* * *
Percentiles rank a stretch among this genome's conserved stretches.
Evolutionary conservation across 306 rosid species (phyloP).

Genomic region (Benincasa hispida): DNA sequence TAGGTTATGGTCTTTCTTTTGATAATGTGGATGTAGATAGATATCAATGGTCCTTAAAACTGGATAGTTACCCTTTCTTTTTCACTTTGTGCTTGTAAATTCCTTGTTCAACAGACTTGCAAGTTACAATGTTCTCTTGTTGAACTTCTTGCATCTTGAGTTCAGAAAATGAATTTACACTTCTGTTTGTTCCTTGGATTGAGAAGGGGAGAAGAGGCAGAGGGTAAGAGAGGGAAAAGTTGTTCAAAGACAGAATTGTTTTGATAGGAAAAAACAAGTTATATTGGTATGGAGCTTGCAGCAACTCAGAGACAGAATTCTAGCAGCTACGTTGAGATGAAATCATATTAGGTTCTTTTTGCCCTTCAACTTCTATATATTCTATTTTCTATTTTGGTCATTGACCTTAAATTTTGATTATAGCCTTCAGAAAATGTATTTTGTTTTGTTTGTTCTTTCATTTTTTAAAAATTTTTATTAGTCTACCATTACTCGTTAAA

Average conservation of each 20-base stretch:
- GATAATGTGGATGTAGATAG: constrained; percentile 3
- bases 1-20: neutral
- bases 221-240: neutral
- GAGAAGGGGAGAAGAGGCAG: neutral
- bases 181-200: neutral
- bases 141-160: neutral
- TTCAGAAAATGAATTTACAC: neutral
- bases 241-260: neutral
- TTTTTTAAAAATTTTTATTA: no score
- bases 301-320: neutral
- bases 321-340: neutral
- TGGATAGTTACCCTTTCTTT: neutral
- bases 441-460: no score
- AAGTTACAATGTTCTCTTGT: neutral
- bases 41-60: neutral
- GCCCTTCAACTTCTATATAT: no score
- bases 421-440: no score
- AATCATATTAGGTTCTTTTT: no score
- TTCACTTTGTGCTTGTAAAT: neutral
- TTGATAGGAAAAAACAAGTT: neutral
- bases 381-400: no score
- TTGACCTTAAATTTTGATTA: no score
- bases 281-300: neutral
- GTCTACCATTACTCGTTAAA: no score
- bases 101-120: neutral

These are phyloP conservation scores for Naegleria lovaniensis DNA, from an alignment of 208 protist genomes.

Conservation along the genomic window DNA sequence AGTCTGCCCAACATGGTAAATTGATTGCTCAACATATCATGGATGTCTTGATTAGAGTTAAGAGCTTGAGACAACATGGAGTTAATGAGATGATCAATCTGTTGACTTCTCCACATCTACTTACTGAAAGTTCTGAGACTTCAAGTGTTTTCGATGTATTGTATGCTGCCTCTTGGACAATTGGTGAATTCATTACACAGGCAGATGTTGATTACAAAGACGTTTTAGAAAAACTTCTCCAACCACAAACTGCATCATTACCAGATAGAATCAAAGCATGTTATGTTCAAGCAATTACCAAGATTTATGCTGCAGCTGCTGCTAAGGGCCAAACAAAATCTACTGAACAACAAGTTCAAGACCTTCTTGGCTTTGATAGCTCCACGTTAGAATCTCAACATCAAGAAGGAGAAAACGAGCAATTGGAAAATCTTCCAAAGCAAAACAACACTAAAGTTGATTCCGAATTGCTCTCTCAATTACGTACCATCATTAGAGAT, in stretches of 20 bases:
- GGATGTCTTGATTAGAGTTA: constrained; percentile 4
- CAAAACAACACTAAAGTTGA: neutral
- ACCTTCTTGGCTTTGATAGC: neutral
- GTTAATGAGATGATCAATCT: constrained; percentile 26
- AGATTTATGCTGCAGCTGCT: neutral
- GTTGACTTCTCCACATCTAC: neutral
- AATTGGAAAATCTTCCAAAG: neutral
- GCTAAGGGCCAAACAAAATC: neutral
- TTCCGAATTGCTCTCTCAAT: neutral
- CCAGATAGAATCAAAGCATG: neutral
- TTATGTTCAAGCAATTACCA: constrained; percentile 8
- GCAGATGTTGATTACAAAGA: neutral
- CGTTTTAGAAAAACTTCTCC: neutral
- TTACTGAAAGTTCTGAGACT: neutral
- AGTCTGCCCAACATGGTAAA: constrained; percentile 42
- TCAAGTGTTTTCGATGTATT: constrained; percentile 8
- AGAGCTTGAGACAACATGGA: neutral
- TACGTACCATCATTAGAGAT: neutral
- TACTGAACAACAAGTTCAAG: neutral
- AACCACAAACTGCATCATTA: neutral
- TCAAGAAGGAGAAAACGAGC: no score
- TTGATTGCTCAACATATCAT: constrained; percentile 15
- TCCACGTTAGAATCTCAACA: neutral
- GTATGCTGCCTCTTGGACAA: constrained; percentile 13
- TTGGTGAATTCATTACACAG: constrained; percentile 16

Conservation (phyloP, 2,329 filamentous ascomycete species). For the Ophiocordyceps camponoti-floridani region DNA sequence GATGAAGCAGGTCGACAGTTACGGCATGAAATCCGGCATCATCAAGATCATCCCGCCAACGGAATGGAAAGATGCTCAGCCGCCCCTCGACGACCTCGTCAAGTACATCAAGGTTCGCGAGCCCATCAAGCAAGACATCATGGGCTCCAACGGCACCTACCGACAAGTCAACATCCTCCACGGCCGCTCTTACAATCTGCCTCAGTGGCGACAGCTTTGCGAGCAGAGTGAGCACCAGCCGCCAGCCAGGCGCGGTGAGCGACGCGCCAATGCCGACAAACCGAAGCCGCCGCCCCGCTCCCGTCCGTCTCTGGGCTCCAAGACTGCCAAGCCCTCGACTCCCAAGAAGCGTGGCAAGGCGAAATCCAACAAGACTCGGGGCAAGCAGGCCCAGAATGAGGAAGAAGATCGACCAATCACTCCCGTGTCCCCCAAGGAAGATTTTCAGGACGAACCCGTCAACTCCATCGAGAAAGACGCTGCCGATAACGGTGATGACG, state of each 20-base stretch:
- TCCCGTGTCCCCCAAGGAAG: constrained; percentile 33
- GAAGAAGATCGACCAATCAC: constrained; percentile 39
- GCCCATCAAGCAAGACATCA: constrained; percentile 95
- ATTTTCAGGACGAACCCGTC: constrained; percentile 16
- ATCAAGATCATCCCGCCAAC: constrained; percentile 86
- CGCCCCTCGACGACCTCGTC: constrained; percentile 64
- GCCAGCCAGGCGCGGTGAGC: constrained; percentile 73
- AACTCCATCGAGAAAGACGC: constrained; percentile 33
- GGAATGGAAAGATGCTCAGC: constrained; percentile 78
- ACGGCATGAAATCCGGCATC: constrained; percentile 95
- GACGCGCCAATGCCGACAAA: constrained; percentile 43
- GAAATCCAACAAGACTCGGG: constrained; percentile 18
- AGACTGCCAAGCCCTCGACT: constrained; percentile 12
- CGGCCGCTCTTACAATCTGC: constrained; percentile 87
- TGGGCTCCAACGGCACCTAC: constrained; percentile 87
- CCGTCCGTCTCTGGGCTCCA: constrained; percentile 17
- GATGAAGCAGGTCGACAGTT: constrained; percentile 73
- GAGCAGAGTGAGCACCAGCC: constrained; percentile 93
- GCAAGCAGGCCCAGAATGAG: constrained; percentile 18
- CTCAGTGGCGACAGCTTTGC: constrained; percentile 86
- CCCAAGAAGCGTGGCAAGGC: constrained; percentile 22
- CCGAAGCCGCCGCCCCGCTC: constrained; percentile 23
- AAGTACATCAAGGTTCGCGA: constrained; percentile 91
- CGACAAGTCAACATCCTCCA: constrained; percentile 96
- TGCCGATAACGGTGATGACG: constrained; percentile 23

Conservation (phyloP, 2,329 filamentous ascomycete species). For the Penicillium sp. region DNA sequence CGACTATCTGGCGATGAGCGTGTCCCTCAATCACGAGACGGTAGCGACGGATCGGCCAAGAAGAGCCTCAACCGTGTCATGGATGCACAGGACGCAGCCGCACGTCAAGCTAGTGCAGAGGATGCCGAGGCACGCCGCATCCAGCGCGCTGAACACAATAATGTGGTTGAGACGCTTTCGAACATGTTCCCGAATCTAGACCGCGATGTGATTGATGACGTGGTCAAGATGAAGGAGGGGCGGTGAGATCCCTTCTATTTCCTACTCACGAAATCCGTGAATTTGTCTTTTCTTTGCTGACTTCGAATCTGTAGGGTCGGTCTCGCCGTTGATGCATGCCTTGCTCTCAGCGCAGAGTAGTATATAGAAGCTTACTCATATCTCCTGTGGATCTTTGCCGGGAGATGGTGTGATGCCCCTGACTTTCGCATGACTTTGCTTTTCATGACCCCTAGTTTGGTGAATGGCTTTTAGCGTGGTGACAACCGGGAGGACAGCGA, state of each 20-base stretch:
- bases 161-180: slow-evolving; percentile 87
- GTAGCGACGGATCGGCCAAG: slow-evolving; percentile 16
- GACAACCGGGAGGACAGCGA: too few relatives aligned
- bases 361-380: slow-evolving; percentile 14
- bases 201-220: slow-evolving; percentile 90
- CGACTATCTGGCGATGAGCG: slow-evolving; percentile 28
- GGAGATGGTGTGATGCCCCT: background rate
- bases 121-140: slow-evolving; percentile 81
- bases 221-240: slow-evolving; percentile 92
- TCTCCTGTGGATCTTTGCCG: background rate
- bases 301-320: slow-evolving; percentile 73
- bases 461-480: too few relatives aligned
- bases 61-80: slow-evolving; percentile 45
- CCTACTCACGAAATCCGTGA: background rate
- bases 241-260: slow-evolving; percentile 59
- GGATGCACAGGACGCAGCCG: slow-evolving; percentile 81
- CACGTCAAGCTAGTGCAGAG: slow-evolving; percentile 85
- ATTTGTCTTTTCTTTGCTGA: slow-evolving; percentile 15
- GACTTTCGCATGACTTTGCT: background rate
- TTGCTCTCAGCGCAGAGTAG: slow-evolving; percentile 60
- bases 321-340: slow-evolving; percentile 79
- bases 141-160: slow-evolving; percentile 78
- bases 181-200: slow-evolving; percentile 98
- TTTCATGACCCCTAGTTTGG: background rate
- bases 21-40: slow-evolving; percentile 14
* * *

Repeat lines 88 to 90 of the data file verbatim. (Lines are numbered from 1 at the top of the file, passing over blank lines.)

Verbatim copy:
- bases 201-220: slow-evolving; percentile 90
- CGACTATCTGGCGATGAGCG: slow-evolving; percentile 28
- GGAGATGGTGTGATGCCCCT: background rate